A state audit raised some concerns about some of the financial steps taken by some of the state’s California Regional Centers. The centers are designed to help patients with developmental disabilities.
“Many changes have occurred recently, including losing about $500 million in funding,” oversight chair and Senate member Carol Liu (D-La Canada Flintridge) said. “Such changes make it imperative to look at how to provide these necessary services in a cost-effective way.”
“Over $4 billion goes through these centers,” Assembly member Hector De La Torre (D-South Gate) said. “So if something isnât as efficient as it can be, we need to fix it. Our goal is to watch that money, because thatâs a hell of a lot of money.”
At issue, said auditor Elaine Howle, is the way some of the regional centers did their subcontracting.
“They were conducting the type of monitoring activities that they were supposed to be doing, generally,” Howle said. But they provided little oversight for vendor selection and how rates are negotiated and established.”
Howle felt that the expenditures themselves were appropriate. “But there needed to be stronger documentation over how rates are set,” she said. “There was sometimes the appearance of favoritism. And in one instance, there was a familial relationship.”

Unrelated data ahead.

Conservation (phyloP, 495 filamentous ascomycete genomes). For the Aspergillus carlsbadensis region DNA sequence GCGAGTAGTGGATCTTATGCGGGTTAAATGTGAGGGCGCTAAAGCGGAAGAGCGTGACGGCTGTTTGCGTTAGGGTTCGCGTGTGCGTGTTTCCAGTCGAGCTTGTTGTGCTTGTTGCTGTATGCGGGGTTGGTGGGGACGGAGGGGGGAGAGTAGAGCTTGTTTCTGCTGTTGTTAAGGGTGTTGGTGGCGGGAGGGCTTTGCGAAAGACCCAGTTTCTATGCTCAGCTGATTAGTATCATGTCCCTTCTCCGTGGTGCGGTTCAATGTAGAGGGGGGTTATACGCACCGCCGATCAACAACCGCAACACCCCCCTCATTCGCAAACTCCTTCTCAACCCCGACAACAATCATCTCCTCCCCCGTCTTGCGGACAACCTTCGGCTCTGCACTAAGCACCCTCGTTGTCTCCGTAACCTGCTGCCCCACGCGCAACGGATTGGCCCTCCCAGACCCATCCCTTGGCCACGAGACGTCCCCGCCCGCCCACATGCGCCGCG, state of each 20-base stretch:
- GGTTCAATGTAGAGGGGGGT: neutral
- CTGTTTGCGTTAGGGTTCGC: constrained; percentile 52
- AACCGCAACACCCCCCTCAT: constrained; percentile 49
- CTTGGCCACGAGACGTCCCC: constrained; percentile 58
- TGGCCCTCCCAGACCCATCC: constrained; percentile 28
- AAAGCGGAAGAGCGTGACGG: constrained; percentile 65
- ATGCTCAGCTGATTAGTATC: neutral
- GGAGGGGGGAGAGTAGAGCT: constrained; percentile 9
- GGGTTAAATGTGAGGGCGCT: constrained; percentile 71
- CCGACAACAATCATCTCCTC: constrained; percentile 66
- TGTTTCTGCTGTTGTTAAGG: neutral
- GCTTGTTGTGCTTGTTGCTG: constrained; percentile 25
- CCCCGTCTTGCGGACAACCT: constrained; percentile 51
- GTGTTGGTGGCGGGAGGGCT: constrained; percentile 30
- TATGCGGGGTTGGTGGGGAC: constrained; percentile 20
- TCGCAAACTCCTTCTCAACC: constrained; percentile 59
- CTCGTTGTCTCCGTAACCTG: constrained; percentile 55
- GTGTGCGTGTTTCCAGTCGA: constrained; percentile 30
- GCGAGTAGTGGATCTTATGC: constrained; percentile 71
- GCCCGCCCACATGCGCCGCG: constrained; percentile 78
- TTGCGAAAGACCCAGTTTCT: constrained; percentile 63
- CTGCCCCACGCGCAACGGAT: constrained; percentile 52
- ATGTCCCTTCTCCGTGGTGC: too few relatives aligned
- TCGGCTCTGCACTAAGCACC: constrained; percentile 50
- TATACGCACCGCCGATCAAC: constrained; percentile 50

The audit, she said, couldnât determine how the rates were set in 26 of 61 cases. “And there were five rates set that appeared to violate the state rate freeze,” Howle said.
Often, she said, contracts were awarded and rates set using a relatively cursory system.
“We looked at 33 contracts, and only 9 were advertised,” she said. “And only 4 showed any evidence of competitive bidding.”
All of these concerns were taken up with the Department of Developmental Services where the response was strong and receptive to initiating the changes suggested by the auditor, Howle said.
“We do think the department overall is headed in the right direction,” Howle said. “And overall it has taken the recommendations seriously.”
Terri Delgadillo, director of the Department of Developmental Services, said the audit has already produced one change.
“We had not expanded practices to include the rate freeze,” Delgadillo said. “We should have done that, and now we have done that.”